Limitations

I want to write this angry, and I want to write this sad. I suppose I should want to write this out of peace and acceptance and knowing trust, but, I’m not in any one place yet. After church this morning, I’m in a rehashing the history place, a wanting to turn guilt to grief place, a needing to know if this is a limitation to honor or fight against place.

This is about motherhood. Not abstract. The physical limitations of motherhood. See, I have three conditions which are embroidered into my life’s tapestry with one common thread: infertility. I think I was 14 the first time a doctor told me that I would have fertility issues, when a tentative diagnosis of Hashimoto’s Thyroiditis was handed to me. When I experienced amennorrhea from age 18 until 23 (roughly) as part of anorexia, it was a medical matter of course that I would struggle to get pregnant from that alone. When I was in my late 20s and recovered from anorexia and in remission from hashi’s and married and finally entertaining the thought of what children would look like, I was diagnosed with Lyme Disease, and told by a doctor again to wait on trying due to the risks involved with treatment, and the likelihood of miscarriage.

You all know how this story continues; I’ve written before about my beautiful Augustine, this miracle child conceived after a short month of “trying,” who was carried so snugly, so perfectly within me, the only blip on our prenatal radar the fact that my body refused to contract even after the water broke naturally. He is a miracle.

But last summer, my thyroid bugged out again, and the rounds to physicians and endocrinologists and naturopaths began again. Each time a medical professional heard I was a nursing mom, they asked about his birth story, expecting IVF and long months of pain and miscarriage to have been a part of it. I don’t blame them, after all, I’d been told my whole fertile (?) life to expect that story. To the point where I felt legitimate guilt that it wasn’t a struggle after all. (OOPH, that’s another layer, though).

And now we’re at that typical mark of “will we have another?” and my heart wants to throw caution to the wind – look at this perfect boy, given to us so readily! But my doctors are saying “no” again. They’re saying it won’t or shouldn’t happen again. And so I find my mind going back to the patterns of protection it’s worn sinceĀ  14 of “I don’t need/want/care” about this, but I am trying to be brave enough to say now that I do care. I do care about this. I am terrified of another baby and the chance for miscarriage. I am terrified at the thought of another year of sleepless nights. Of another round with postpartum depression. Mike and I are talking about the adoption possibility, too, and I’m terrified at the chances for reactive attachment disorder, of not honoring another culture correctly, of the litany of unknowns.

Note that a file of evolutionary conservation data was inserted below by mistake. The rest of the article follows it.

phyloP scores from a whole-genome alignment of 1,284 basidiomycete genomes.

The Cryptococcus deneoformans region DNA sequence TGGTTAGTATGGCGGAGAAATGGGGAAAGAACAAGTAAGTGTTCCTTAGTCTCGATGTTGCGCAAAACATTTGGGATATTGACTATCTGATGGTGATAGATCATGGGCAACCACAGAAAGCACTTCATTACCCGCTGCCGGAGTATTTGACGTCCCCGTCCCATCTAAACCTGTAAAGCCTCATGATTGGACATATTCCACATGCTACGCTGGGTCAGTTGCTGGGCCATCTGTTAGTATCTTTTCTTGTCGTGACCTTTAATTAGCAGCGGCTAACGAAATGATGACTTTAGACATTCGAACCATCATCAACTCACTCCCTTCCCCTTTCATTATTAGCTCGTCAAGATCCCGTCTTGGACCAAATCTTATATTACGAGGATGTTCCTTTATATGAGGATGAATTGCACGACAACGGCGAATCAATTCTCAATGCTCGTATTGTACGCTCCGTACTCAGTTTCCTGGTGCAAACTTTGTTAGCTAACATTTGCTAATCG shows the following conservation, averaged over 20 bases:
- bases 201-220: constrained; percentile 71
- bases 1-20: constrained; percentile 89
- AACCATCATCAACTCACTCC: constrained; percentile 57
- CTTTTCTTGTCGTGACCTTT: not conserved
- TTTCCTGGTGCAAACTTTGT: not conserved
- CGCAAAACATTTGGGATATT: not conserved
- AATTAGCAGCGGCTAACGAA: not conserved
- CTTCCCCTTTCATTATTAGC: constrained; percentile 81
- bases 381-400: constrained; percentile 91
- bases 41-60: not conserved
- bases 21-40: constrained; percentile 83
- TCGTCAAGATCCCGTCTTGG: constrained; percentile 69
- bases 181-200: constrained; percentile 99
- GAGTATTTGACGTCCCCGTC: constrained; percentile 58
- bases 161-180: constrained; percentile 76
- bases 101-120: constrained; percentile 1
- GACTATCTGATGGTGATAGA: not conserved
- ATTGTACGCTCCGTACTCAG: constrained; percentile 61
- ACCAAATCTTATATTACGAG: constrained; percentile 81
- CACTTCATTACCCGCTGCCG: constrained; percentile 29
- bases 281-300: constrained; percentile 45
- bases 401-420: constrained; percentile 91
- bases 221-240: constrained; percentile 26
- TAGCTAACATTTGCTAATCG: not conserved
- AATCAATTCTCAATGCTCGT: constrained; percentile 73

But I also want Augustine to know the joys and character-building challenges of having a sibling. I look at his crib and feel this tug in my gut because I never imagined it would be just “his.”

I’m terrified of doing the wrong thing.

I chide myself for being selfish. I have one darling, easygoing, bright ray of sunshine of a son that has already defied medicine simply by coming into existence. Isn’t it selfish to want more?

I don’t have to be “right” in this. But I don’t want to be wrong even in trying one thing or another.This feels like a crossroads, and today instead of fighting to know which fork is the right one to choose, I’m fighting to believe there is no hurry. That whatever kind of limitation this place and this body have us in right now, this limitation does not need to steal all joy even while it warrants some amount of grief. I know this on a level, I’m working to make it my truth.

2 thoughts on “Limitations

  1. Linda Ruppert

    Emily I have always loved and admired your ability to write your thoughts, your feelings and what is in your heart.

    I cannot relate to your situation personally. Obviously I had 5 healthy children and was able to get pregnant very easily but I did have one miscarriage so I know how devastating that can be. I want to share a story about my niece. She had a rare heart condition that was found when she was in high school. Her life changed drastically as she was in several sports and had to stop it all immediately. She was told too that she should not have children because it would be too hard on her heart and could result in her death if she tried. But her “heart” desired children… so she took the chance. She was very careful so ended up carrying and giving birth to 6 very healthy children. (She has the same as Kailan 5 girls and 1 son). My point is simply, trust God to give us the desires of our hearts. Trust that He care about this for you. I love you very much. Always have, always will.

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  2. Da

    I love you all, and am so very proud/ anxious/ saddened/ blessed by this posting. Do I want another grandchild? Of course. Do I want you to feel any pressure to “produce” one? Absolutely not. Your family is perfectly delightful as is; and it would be an incredible gift to see it grow – through birth or adoption.
    My love, support and prayers are yours, as always.
    Da

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